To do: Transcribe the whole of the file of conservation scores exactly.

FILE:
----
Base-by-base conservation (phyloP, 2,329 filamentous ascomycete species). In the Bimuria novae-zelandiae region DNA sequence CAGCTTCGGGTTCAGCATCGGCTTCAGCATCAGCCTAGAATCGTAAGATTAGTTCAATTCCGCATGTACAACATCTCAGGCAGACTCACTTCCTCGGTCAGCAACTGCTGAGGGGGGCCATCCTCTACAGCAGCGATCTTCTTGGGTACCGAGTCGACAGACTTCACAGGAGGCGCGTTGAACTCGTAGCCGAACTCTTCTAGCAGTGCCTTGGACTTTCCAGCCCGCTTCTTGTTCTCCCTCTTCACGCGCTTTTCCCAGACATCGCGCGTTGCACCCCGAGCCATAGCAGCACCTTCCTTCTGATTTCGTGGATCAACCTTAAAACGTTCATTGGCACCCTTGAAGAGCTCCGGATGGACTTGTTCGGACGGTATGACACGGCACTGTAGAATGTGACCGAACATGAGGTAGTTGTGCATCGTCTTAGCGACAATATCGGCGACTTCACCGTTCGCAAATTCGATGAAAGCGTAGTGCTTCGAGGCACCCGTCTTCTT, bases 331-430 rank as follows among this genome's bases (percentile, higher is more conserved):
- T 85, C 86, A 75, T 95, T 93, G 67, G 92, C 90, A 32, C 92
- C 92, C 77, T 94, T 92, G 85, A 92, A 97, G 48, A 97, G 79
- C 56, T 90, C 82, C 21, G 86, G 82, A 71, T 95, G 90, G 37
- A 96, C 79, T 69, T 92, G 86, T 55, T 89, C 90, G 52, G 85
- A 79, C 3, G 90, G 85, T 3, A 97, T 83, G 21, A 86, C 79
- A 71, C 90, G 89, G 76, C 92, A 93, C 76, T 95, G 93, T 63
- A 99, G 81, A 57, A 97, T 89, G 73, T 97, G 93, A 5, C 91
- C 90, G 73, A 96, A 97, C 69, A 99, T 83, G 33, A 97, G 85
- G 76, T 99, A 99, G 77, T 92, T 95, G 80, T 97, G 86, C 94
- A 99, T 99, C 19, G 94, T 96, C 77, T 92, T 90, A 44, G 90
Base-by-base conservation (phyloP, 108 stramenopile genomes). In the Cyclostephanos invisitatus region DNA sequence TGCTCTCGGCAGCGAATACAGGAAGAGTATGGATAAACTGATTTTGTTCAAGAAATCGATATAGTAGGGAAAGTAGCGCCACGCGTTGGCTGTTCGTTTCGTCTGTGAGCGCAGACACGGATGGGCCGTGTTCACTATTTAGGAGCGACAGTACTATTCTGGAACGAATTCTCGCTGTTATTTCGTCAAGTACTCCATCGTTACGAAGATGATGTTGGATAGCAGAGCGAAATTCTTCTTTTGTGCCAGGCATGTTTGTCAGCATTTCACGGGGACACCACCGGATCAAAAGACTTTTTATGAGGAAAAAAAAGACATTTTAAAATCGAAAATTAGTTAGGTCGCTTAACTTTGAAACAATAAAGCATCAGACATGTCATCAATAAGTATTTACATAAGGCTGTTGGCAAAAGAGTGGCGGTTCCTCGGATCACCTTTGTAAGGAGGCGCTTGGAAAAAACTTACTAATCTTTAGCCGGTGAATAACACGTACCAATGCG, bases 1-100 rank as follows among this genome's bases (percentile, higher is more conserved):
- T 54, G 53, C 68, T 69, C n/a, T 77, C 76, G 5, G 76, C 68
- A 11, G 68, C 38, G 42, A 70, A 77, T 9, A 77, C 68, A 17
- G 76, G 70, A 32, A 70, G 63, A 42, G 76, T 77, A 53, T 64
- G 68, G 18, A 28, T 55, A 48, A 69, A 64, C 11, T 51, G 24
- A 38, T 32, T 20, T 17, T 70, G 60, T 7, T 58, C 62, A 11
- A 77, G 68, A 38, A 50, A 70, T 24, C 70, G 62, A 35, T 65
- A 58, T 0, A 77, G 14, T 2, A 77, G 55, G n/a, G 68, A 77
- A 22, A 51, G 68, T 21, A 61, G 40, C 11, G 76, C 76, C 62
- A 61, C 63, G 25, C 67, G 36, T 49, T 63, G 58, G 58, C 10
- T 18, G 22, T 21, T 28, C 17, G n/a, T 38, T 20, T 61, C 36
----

Base-by-base conservation (phyloP, 2,329 filamentous ascomycete species). In the Bimuria novae-zelandiae region DNA sequence CAGCTTCGGGTTCAGCATCGGCTTCAGCATCAGCCTAGAATCGTAAGATTAGTTCAATTCCGCATGTACAACATCTCAGGCAGACTCACTTCCTCGGTCAGCAACTGCTGAGGGGGGCCATCCTCTACAGCAGCGATCTTCTTGGGTACCGAGTCGACAGACTTCACAGGAGGCGCGTTGAACTCGTAGCCGAACTCTTCTAGCAGTGCCTTGGACTTTCCAGCCCGCTTCTTGTTCTCCCTCTTCACGCGCTTTTCCCAGACATCGCGCGTTGCACCCCGAGCCATAGCAGCACCTTCCTTCTGATTTCGTGGATCAACCTTAAAACGTTCATTGGCACCCTTGAAGAGCTCCGGATGGACTTGTTCGGACGGTATGACACGGCACTGTAGAATGTGACCGAACATGAGGTAGTTGTGCATCGTCTTAGCGACAATATCGGCGACTTCACCGTTCGCAAATTCGATGAAAGCGTAGTGCTTCGAGGCACCCGTCTTCTT, bases 331-430 rank as follows among this genome's bases (percentile, higher is more conserved):
- T 85, C 86, A 75, T 95, T 93, G 67, G 92, C 90, A 32, C 92
- C 92, C 77, T 94, T 92, G 85, A 92, A 97, G 48, A 97, G 79
- C 56, T 90, C 82, C 21, G 86, G 82, A 71, T 95, G 90, G 37
- A 96, C 79, T 69, T 92, G 86, T 55, T 89, C 90, G 52, G 85
- A 79, C 3, G 90, G 85, T 3, A 97, T 83, G 21, A 86, C 79
- A 71, C 90, G 89, G 76, C 92, A 93, C 76, T 95, G 93, T 63
- A 99, G 81, A 57, A 97, T 89, G 73, T 97, G 93, A 5, C 91
- C 90, G 73, A 96, A 97, C 69, A 99, T 83, G 33, A 97, G 85
- G 76, T 99, A 99, G 77, T 92, T 95, G 80, T 97, G 86, C 94
- A 99, T 99, C 19, G 94, T 96, C 77, T 92, T 90, A 44, G 90
Base-by-base conservation (phyloP, 108 stramenopile genomes). In the Cyclostephanos invisitatus region DNA sequence TGCTCTCGGCAGCGAATACAGGAAGAGTATGGATAAACTGATTTTGTTCAAGAAATCGATATAGTAGGGAAAGTAGCGCCACGCGTTGGCTGTTCGTTTCGTCTGTGAGCGCAGACACGGATGGGCCGTGTTCACTATTTAGGAGCGACAGTACTATTCTGGAACGAATTCTCGCTGTTATTTCGTCAAGTACTCCATCGTTACGAAGATGATGTTGGATAGCAGAGCGAAATTCTTCTTTTGTGCCAGGCATGTTTGTCAGCATTTCACGGGGACACCACCGGATCAAAAGACTTTTTATGAGGAAAAAAAAGACATTTTAAAATCGAAAATTAGTTAGGTCGCTTAACTTTGAAACAATAAAGCATCAGACATGTCATCAATAAGTATTTACATAAGGCTGTTGGCAAAAGAGTGGCGGTTCCTCGGATCACCTTTGTAAGGAGGCGCTTGGAAAAAACTTACTAATCTTTAGCCGGTGAATAACACGTACCAATGCG, bases 1-100 rank as follows among this genome's bases (percentile, higher is more conserved):
- T 54, G 53, C 68, T 69, C n/a, T 77, C 76, G 5, G 76, C 68
- A 11, G 68, C 38, G 42, A 70, A 77, T 9, A 77, C 68, A 17
- G 76, G 70, A 32, A 70, G 63, A 42, G 76, T 77, A 53, T 64
- G 68, G 18, A 28, T 55, A 48, A 69, A 64, C 11, T 51, G 24
- A 38, T 32, T 20, T 17, T 70, G 60, T 7, T 58, C 62, A 11
- A 77, G 68, A 38, A 50, A 70, T 24, C 70, G 62, A 35, T 65
- A 58, T 0, A 77, G 14, T 2, A 77, G 55, G n/a, G 68, A 77
- A 22, A 51, G 68, T 21, A 61, G 40, C 11, G 76, C 76, C 62
- A 61, C 63, G 25, C 67, G 36, T 49, T 63, G 58, G 58, C 10
- T 18, G 22, T 21, T 28, C 17, G n/a, T 38, T 20, T 61, C 36